Ten Tales About Religious Life is a series of short stories for 10 to 12-year-olds illustrating key concepts for good conduct for Hindus in a modern context in a cultural setting that will be familiar to today's youth.
The stories in Ten Tales About Religious Life, are based on the ten ancient Vedic religious observances called the niyamas. The niyamas are universal principles, practices and values found in all religions. They are: remorse, contentment, giving, faith, worship of the Lord, scriptural listening, cognition, sacred vows, recitation and austerity.
These stories teach kids about right living. Each story, some set in India, some in the US, speaks to a single value, for example, nonviolence, honesty, purity or giving. In these stories the characters model positive, noble behavior, helping others and applying religious principles in real-life situations
Unfortunately, ethics and morals are ignored subjects in most of the world?s schools today. This small set of stories will provide Hindu and non-Hindu parents alike one means to convey these all-important character-building values to their children. The stories are intended to compliment Hinduism?s vast array of ancient stories but presents its concepts in the context of the modern world in which our youth today reside.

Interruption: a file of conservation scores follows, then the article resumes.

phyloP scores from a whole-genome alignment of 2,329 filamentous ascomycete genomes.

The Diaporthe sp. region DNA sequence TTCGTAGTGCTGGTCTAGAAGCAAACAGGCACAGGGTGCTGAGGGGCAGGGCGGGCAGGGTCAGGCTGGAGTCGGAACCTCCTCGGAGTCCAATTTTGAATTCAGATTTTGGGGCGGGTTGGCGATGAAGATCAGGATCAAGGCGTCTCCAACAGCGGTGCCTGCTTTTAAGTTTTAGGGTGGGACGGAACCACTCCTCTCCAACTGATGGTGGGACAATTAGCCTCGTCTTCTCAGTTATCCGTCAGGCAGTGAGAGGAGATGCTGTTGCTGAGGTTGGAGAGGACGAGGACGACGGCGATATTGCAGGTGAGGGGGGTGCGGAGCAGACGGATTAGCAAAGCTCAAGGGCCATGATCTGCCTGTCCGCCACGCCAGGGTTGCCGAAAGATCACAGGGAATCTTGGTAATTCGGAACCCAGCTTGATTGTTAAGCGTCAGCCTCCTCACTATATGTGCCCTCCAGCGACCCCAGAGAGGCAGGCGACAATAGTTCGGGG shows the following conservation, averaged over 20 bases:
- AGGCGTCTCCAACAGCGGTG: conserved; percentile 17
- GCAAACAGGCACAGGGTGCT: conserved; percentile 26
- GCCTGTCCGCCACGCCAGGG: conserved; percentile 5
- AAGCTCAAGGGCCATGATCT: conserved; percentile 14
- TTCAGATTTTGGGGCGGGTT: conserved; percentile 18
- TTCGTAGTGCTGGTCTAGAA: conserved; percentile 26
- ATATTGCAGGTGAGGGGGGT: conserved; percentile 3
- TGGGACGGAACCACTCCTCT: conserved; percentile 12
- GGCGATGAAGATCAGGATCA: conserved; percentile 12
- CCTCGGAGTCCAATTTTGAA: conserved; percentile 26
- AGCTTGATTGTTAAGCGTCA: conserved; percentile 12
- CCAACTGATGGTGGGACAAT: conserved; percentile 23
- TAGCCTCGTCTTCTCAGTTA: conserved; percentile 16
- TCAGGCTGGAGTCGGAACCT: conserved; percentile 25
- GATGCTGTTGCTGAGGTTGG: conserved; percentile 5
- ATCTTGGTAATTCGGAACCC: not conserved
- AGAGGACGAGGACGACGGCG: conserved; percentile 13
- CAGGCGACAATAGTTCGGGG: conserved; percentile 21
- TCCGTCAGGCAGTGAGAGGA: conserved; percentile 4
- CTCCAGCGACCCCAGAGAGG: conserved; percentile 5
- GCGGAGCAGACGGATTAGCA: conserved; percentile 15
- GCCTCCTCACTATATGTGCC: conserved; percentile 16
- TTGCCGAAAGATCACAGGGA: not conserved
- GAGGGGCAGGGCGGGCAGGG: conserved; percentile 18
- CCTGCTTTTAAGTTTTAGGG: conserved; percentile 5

: "My colleague gave the books to a 9 and 10 year old. He said that usually he had to sit down with them otherwise they were not interested in reading story books. He said that he was "shocked" when the 10-year-old, not only did not want to put the books down until she had finished reading them, but then proceed to tell him the stories. She was very excited. He says his curiosity has been aroused and he is definitely going to read the books. He could not believe that the books had such an impact on the child.
"I also had given the books to my grand niece. My sister told me that her 11-year-old granddaughter loved the stories very much. Her two favorite stories are about ahimsa and asteya. She was able to relate to events in schools regarding stealing. She was really happy that she had handed over anything she found to the teacher "because its the right thing to do." And she also told the grandmother that its a good thing the grandmother does not cane or beat her because she is actually practicing ahimsa."
—Sakuntalai Krishnan, Singapore